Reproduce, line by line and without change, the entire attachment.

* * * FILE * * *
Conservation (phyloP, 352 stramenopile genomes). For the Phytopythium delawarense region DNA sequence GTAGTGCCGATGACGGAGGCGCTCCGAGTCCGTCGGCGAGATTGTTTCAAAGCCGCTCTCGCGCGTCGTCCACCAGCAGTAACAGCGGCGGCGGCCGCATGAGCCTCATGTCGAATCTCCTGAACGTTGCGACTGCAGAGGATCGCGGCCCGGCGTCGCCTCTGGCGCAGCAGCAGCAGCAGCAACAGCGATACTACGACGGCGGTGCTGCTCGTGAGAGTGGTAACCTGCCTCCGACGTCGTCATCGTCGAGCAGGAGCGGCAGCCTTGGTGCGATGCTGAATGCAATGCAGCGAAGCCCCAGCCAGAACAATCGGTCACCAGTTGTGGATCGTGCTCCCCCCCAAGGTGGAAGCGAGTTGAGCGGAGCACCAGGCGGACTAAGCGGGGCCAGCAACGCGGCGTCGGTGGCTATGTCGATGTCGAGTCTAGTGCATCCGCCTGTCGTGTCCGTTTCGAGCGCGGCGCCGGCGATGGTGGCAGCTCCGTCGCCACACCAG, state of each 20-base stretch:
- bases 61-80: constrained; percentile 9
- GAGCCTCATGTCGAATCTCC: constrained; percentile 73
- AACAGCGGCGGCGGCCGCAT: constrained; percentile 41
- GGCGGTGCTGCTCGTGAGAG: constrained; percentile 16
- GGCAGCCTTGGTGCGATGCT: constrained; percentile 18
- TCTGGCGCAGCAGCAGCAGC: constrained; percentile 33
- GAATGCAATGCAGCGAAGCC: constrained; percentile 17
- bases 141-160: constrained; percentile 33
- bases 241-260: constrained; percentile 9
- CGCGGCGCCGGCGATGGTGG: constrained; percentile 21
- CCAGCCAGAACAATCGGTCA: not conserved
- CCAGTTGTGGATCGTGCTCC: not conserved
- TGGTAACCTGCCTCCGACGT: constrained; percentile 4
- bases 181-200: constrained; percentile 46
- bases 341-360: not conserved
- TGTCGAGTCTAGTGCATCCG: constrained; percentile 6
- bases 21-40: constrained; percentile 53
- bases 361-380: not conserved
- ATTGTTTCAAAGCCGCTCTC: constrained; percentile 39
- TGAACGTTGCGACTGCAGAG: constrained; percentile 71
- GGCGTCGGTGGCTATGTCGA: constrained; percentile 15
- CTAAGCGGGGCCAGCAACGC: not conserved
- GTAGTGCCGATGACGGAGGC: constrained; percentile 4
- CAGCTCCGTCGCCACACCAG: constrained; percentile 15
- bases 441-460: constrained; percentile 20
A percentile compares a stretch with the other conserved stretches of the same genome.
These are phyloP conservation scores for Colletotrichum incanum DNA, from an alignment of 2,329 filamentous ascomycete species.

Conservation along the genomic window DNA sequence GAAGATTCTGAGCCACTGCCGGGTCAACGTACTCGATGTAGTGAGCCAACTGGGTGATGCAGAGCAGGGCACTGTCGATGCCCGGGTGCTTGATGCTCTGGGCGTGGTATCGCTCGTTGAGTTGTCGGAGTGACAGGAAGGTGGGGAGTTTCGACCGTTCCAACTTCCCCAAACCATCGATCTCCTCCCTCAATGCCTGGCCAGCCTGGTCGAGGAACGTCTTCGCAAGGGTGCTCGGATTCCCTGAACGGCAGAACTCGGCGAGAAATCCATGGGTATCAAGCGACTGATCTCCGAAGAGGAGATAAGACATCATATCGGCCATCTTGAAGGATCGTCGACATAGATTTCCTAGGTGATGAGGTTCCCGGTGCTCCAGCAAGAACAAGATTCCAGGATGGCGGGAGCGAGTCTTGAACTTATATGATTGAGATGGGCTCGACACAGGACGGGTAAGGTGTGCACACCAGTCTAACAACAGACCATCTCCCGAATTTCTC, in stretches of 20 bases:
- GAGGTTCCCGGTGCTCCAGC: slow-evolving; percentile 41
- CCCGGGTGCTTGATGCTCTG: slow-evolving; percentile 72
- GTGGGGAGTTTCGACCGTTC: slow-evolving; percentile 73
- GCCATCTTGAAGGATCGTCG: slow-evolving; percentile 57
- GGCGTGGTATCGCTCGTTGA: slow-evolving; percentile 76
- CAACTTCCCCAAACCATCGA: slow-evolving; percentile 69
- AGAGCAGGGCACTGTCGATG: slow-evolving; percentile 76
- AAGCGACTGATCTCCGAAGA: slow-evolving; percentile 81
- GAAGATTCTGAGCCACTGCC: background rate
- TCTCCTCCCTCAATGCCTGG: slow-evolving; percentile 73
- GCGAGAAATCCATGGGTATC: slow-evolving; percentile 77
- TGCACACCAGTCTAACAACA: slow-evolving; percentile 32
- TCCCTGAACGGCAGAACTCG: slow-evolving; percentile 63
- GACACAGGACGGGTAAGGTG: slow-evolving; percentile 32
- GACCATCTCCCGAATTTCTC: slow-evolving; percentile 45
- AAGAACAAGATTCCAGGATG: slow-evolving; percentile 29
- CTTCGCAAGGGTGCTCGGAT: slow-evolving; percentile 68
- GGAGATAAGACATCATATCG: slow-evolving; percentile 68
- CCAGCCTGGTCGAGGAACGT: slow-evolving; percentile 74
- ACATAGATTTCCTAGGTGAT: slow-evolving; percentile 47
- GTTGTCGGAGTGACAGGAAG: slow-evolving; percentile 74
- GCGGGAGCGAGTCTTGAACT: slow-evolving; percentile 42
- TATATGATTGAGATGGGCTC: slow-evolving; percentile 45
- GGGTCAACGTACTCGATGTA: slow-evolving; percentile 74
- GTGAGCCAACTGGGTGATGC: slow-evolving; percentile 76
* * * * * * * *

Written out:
Conservation (phyloP, 352 stramenopile genomes). For the Phytopythium delawarense region DNA sequence GTAGTGCCGATGACGGAGGCGCTCCGAGTCCGTCGGCGAGATTGTTTCAAAGCCGCTCTCGCGCGTCGTCCACCAGCAGTAACAGCGGCGGCGGCCGCATGAGCCTCATGTCGAATCTCCTGAACGTTGCGACTGCAGAGGATCGCGGCCCGGCGTCGCCTCTGGCGCAGCAGCAGCAGCAGCAACAGCGATACTACGACGGCGGTGCTGCTCGTGAGAGTGGTAACCTGCCTCCGACGTCGTCATCGTCGAGCAGGAGCGGCAGCCTTGGTGCGATGCTGAATGCAATGCAGCGAAGCCCCAGCCAGAACAATCGGTCACCAGTTGTGGATCGTGCTCCCCCCCAAGGTGGAAGCGAGTTGAGCGGAGCACCAGGCGGACTAAGCGGGGCCAGCAACGCGGCGTCGGTGGCTATGTCGATGTCGAGTCTAGTGCATCCGCCTGTCGTGTCCGTTTCGAGCGCGGCGCCGGCGATGGTGGCAGCTCCGTCGCCACACCAG, state of each 20-base stretch:
- bases 61-80: constrained; percentile 9
- GAGCCTCATGTCGAATCTCC: constrained; percentile 73
- AACAGCGGCGGCGGCCGCAT: constrained; percentile 41
- GGCGGTGCTGCTCGTGAGAG: constrained; percentile 16
- GGCAGCCTTGGTGCGATGCT: constrained; percentile 18
- TCTGGCGCAGCAGCAGCAGC: constrained; percentile 33
- GAATGCAATGCAGCGAAGCC: constrained; percentile 17
- bases 141-160: constrained; percentile 33
- bases 241-260: constrained; percentile 9
- CGCGGCGCCGGCGATGGTGG: constrained; percentile 21
- CCAGCCAGAACAATCGGTCA: not conserved
- CCAGTTGTGGATCGTGCTCC: not conserved
- TGGTAACCTGCCTCCGACGT: constrained; percentile 4
- bases 181-200: constrained; percentile 46
- bases 341-360: not conserved
- TGTCGAGTCTAGTGCATCCG: constrained; percentile 6
- bases 21-40: constrained; percentile 53
- bases 361-380: not conserved
- ATTGTTTCAAAGCCGCTCTC: constrained; percentile 39
- TGAACGTTGCGACTGCAGAG: constrained; percentile 71
- GGCGTCGGTGGCTATGTCGA: constrained; percentile 15
- CTAAGCGGGGCCAGCAACGC: not conserved
- GTAGTGCCGATGACGGAGGC: constrained; percentile 4
- CAGCTCCGTCGCCACACCAG: constrained; percentile 15
- bases 441-460: constrained; percentile 20
A percentile compares a stretch with the other conserved stretches of the same genome.
These are phyloP conservation scores for Colletotrichum incanum DNA, from an alignment of 2,329 filamentous ascomycete species.

Conservation along the genomic window DNA sequence GAAGATTCTGAGCCACTGCCGGGTCAACGTACTCGATGTAGTGAGCCAACTGGGTGATGCAGAGCAGGGCACTGTCGATGCCCGGGTGCTTGATGCTCTGGGCGTGGTATCGCTCGTTGAGTTGTCGGAGTGACAGGAAGGTGGGGAGTTTCGACCGTTCCAACTTCCCCAAACCATCGATCTCCTCCCTCAATGCCTGGCCAGCCTGGTCGAGGAACGTCTTCGCAAGGGTGCTCGGATTCCCTGAACGGCAGAACTCGGCGAGAAATCCATGGGTATCAAGCGACTGATCTCCGAAGAGGAGATAAGACATCATATCGGCCATCTTGAAGGATCGTCGACATAGATTTCCTAGGTGATGAGGTTCCCGGTGCTCCAGCAAGAACAAGATTCCAGGATGGCGGGAGCGAGTCTTGAACTTATATGATTGAGATGGGCTCGACACAGGACGGGTAAGGTGTGCACACCAGTCTAACAACAGACCATCTCCCGAATTTCTC, in stretches of 20 bases:
- GAGGTTCCCGGTGCTCCAGC: slow-evolving; percentile 41
- CCCGGGTGCTTGATGCTCTG: slow-evolving; percentile 72
- GTGGGGAGTTTCGACCGTTC: slow-evolving; percentile 73
- GCCATCTTGAAGGATCGTCG: slow-evolving; percentile 57
- GGCGTGGTATCGCTCGTTGA: slow-evolving; percentile 76
- CAACTTCCCCAAACCATCGA: slow-evolving; percentile 69
- AGAGCAGGGCACTGTCGATG: slow-evolving; percentile 76
- AAGCGACTGATCTCCGAAGA: slow-evolving; percentile 81
- GAAGATTCTGAGCCACTGCC: background rate
- TCTCCTCCCTCAATGCCTGG: slow-evolving; percentile 73
- GCGAGAAATCCATGGGTATC: slow-evolving; percentile 77
- TGCACACCAGTCTAACAACA: slow-evolving; percentile 32
- TCCCTGAACGGCAGAACTCG: slow-evolving; percentile 63
- GACACAGGACGGGTAAGGTG: slow-evolving; percentile 32
- GACCATCTCCCGAATTTCTC: slow-evolving; percentile 45
- AAGAACAAGATTCCAGGATG: slow-evolving; percentile 29
- CTTCGCAAGGGTGCTCGGAT: slow-evolving; percentile 68
- GGAGATAAGACATCATATCG: slow-evolving; percentile 68
- CCAGCCTGGTCGAGGAACGT: slow-evolving; percentile 74
- ACATAGATTTCCTAGGTGAT: slow-evolving; percentile 47
- GTTGTCGGAGTGACAGGAAG: slow-evolving; percentile 74
- GCGGGAGCGAGTCTTGAACT: slow-evolving; percentile 42
- TATATGATTGAGATGGGCTC: slow-evolving; percentile 45
- GGGTCAACGTACTCGATGTA: slow-evolving; percentile 74
- GTGAGCCAACTGGGTGATGC: slow-evolving; percentile 76